Removing complexity layers from the universe's creation

Jul 26, 2013

Complicated statistical behaviour observed in complex systems such as early universe can often be understood if it is broken down into simpler ones. Two physicists, Petr Jizba (currently affiliated with the Czech Technical University in Prague), and Fabio Scardigli (now working at Kyoto University in Japan), have just published results in EPJ C pertaining to theoretical predictions of such cosmological systems' dynamics.

Their work focuses on complex dynamical systems whose statistical behaviour can be explained in terms of a superposition of simpler underlying dynamics. They found that the combination of two cornerstones of contemporary physics—namely Einstein's special relativity and quantum-mechanical dynamics—is mathematically identical to a complex described by two interlocked processes operating at different energy scales. The combined dynamic obeys Einstein's special relativity even though neither of the two underlying dynamics does. This implies that Einstein's might well be an emergent concept and suggests that it would be worthwhile to further develop Einstein's insights to take into account the quantum structure of space and time.

To model the double process in question, the authors consider quantum mechanical dynamics in a background space consisting of a number of small crystal-like domains varying in size and composition, known as polycrystalline space. There, particles exhibit an analogous motion to pollen grains in water, referred to as Brownian motion. The observed relativistic dynamics then comes solely from a particular grain distribution in the polycrystalline space. In the cosmological context such distribution might form during the 's formation.

Finally, the authors' new interpretation focuses on the interaction of a with gravity, that, according to Einstein's , can be understood as propagation in curved space-time. The non-existence of the relativistic dynamics on the basic level of the description leads to a natural mechanism for the formation of asymmetry between particles and anti-particles. When coupled with an inflationary cosmology, the authors' approach predicts that a charge asymmetry should have been produced at ultra-minute fractions of seconds after the Big Bang. This prediction is in agreement with constraints born out of recent cosmological observations.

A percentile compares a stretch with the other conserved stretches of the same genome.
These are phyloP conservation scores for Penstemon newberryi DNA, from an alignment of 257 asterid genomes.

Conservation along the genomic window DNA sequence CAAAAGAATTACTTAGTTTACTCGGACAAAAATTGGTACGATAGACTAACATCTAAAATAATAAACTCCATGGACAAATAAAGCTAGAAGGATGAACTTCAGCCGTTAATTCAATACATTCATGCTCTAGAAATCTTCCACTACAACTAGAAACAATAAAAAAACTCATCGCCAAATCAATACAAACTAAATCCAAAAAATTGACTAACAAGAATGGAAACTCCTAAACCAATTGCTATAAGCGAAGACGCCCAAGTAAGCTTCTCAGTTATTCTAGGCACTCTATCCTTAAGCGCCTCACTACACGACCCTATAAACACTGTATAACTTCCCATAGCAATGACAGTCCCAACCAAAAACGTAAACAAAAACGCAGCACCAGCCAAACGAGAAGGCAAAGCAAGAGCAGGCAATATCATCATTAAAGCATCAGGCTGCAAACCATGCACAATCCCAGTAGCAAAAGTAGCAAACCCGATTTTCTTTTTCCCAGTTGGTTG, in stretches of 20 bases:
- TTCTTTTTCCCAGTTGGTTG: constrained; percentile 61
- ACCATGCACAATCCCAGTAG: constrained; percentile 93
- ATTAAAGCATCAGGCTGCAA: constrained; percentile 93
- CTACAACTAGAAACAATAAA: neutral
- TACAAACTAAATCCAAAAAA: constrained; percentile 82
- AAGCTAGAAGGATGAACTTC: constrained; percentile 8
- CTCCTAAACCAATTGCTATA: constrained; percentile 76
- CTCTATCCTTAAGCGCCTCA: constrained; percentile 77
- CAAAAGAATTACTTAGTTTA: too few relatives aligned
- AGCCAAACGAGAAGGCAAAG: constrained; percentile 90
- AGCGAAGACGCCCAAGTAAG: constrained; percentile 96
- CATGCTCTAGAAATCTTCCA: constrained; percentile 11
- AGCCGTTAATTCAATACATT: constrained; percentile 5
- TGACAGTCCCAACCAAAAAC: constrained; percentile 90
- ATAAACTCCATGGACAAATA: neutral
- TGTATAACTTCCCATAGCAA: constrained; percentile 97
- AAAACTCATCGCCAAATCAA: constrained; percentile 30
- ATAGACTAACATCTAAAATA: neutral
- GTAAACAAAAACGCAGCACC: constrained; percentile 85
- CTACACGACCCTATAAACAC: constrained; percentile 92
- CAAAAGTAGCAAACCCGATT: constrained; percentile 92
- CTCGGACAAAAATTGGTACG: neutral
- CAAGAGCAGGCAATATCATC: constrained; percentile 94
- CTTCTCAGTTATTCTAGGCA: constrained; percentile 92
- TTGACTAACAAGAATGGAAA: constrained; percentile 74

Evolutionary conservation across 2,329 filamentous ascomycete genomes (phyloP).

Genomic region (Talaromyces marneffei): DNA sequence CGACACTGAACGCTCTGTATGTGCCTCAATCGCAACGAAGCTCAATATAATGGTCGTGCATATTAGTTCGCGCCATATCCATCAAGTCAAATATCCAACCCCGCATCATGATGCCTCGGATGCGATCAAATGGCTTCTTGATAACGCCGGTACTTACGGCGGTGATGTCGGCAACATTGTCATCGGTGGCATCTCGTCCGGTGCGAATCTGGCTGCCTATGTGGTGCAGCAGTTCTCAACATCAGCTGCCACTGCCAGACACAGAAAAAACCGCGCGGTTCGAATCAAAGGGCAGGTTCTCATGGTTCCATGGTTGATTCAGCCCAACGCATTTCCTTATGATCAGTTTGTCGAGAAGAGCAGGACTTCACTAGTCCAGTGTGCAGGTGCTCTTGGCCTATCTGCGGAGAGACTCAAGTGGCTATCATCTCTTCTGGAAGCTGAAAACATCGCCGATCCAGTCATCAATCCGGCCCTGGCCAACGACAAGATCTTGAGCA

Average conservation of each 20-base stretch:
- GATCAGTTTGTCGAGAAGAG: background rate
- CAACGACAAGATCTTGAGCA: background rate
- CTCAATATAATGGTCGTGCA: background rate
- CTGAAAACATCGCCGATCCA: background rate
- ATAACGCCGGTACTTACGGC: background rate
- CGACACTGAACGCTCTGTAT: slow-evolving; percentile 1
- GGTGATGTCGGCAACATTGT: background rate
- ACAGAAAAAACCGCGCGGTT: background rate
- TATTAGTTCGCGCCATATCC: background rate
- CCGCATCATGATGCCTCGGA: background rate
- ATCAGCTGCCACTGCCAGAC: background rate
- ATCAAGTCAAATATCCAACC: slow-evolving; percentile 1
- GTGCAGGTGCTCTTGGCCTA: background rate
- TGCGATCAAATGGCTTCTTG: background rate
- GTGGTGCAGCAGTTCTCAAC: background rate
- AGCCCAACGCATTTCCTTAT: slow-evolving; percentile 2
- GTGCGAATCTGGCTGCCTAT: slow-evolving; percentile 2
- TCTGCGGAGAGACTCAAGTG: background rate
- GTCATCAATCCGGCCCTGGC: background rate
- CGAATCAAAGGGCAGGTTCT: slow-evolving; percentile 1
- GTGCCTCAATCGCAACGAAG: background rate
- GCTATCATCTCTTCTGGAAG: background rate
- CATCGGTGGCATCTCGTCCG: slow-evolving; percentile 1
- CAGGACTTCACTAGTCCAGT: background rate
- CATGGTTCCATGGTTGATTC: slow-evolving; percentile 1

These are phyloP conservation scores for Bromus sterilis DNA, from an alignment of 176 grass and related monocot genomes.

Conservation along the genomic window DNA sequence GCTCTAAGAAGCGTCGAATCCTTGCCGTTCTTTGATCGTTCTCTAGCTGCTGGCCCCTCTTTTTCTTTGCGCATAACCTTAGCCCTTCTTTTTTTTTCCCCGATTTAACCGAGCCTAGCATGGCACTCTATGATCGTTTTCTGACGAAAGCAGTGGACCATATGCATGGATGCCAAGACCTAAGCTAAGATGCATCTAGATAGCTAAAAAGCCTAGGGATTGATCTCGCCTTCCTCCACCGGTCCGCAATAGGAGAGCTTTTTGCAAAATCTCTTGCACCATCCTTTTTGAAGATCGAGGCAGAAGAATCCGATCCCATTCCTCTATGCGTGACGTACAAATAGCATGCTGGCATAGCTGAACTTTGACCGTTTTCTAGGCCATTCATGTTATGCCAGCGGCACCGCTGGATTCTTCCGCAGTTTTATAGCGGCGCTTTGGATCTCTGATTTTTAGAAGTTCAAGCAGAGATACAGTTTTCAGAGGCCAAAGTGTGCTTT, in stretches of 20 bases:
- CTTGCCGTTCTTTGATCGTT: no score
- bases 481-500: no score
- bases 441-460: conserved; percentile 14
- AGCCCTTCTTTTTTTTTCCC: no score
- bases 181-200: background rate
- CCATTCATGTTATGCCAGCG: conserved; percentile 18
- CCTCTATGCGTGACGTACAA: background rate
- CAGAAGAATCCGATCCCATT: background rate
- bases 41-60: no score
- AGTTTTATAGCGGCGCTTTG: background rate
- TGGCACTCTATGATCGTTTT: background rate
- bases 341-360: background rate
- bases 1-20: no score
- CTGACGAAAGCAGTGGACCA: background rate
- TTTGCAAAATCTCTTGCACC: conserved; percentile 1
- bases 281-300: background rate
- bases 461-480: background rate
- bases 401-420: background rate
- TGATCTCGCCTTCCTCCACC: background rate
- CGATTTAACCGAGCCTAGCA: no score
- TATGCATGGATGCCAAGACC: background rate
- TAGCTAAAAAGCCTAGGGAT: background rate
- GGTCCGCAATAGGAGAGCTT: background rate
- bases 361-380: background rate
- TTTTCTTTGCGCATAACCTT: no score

Explore further: The risks of blowing your own trumpet too soon on research

More information: European Physical Journal C 73: 2491, DOI 10.1140/epjc/s10052-013-2491-x

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hemitite
1 / 5 (2) Jul 26, 2013
"...and suggests that it would be worthwhile to further develop Einstein's insights to take into account the quantum structure of space and time."

Oh my gosh! Why didn't I think of that!

It's kind of comical when someone writes with such a supercilious air, who seems to have no idea of what he's writing about - "Their work focuses on complex dynamical systems whose statistical behaviour can be explained in terms of a superposition of simpler underlying dynamics." So are these these two dynamical systems entangled?

Urgelt
5 / 5 (2) Jul 27, 2013
It's a thought experiment. Cool jets, hematite, there's nothing wrong with thought experiments.

What they're saying is that relativity at macro scales *might be* an emergent property of two or more small-scale systems of natural rules, and so discrepancies between relativity and quantum mechanics *might* vanish if we knew what the other small-scale system(s) are, what natural laws they obey. They tested the idea with modeling two simple small-scale systems, with interesting results.

They didn't claim to have proved that those two small-scale systems are real.

It's an interesting way to think about the problem of incompatibility between relativity and quantum mechanics, that's all.

Your question, "So are these two dynamical systems entangled?" seems to be meaningless. The two modeled subsystems interacted to produce relativity as an emergent phenomenon. Entanglement is a quantum mechanical property.
Torbjorn_Larsson_OM
1 / 5 (2) Jul 27, 2013
The links goes back to LQG, so is uninteresting. (LQG has no dynamics, so can't be a basis for physics.)